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Power Supply

  • NEA: 347 MW
  • Private Sector: 314 MW
  • India: 316 MW
  • Loadshedding: 300 MW
  • Demand : 1272 MW
  • Soure : NEA

Engineered death

   10:35 am        194   

Rampant power theft a symptom of governance failure, which holds back development

The tragic death of a BSES engineer in the national capital, when out inspecting complaints of power theft, shows up India’s collective governance failures which hold back development. The engineer, Abhimanyu Singh, and his colleagues were chased by a mob despite police presence. This resulted in a car crash that took his life and left others critically injured. Other than rampant lawlessness and the general surrender of police to mobs, it also shows why India’s power sector needs repeated bailouts. To put electricity theft in perspective, 33% of Indian households in 2011 did not have access to electricity in 2011. If power theft remains unchecked, there won’t be enough resources to electrify every home.

Electricity foregone on account of aggregate technical and commercial losses was about 24.6% in 2014-15. In other words, only three of every four units of electricity generated get paid for by consumers. There is no free lunch for an economy, so tax payers have to make good the electricity pilfered. This has many forms, including bailouts for financial institutions which have lent money to discoms. For sure, there have been improvements in this area and losses are lower than what they were a decade ago. But India’s performance on this front still remains poor.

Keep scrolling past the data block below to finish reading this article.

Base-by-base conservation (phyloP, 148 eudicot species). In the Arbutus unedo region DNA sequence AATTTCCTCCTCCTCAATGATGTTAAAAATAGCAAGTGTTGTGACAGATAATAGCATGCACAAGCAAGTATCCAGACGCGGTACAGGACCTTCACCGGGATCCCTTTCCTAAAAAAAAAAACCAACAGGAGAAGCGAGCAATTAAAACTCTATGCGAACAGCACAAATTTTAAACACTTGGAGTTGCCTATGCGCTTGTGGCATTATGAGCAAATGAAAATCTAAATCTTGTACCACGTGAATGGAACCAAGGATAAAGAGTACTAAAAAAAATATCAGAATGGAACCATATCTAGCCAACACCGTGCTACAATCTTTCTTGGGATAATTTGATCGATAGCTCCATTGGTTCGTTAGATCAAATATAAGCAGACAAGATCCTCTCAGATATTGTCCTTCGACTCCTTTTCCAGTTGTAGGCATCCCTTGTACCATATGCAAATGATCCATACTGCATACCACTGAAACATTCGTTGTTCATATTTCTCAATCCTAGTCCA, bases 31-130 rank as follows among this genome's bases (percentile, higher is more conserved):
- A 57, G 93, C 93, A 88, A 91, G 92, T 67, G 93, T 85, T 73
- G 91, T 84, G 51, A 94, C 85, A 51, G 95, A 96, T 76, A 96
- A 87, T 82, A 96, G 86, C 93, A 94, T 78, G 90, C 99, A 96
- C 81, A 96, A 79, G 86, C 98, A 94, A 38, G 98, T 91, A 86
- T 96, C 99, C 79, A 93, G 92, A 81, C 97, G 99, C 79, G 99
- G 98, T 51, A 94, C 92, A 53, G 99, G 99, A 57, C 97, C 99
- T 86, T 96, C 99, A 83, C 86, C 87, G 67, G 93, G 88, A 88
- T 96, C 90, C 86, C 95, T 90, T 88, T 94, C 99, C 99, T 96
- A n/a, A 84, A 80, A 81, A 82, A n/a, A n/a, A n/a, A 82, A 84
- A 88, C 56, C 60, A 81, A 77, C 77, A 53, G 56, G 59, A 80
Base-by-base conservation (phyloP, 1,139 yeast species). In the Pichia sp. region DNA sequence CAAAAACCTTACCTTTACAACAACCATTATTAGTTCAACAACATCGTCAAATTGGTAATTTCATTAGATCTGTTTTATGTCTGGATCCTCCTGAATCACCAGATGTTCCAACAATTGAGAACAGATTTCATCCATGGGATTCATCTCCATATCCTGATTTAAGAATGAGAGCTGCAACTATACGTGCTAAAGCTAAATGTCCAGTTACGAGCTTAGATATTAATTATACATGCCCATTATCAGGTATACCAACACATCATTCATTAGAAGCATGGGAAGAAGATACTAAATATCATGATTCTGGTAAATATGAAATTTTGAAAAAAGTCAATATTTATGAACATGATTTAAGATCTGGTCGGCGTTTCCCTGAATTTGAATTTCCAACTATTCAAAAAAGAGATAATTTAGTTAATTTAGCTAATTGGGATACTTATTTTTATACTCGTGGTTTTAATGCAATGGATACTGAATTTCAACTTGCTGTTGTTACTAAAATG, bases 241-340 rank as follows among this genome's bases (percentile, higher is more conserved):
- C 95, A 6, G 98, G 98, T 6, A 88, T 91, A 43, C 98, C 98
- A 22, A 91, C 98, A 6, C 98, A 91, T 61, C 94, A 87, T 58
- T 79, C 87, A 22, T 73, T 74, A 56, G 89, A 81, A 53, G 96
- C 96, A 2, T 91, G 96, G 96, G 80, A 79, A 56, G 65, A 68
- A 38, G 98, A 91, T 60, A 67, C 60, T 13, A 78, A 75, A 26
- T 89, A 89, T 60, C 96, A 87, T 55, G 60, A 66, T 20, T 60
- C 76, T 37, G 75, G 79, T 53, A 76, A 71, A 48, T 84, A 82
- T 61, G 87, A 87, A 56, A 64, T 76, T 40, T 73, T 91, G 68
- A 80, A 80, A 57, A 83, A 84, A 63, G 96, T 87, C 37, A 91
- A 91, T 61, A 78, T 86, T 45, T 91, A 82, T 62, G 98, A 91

Unless power consumed is paid for, it will be difficult for discoms to generate resources to upgrade infrastructure. This translates into poor electricity supply and a slow pace of industrialisation. Getting India’s power reforms right is key to making Indian manufacturing competitive. If politicians feel poor consumers cannot pay for electricity, they should be provided for through a transparent government subsidy. Politically sanctioned power theft can cripple Indian industry.

Central governments have met with little success in power reforms as states generally control discoms. However, it is possible for NDA to change this situation. One, some of the states with the largest technical and commercial losses – such as Rajasthan, Madhya Pradesh, UP and Haryana – have BJP governments. If these states get their act together, it will make a meaningful impact at the national level. Two, the last bailout package, Uday, was built around incentivising states to reform their power sector to access central resources. This is a sound approach. Moreover police should not tamely surrender to mobs, as they routinely do these days.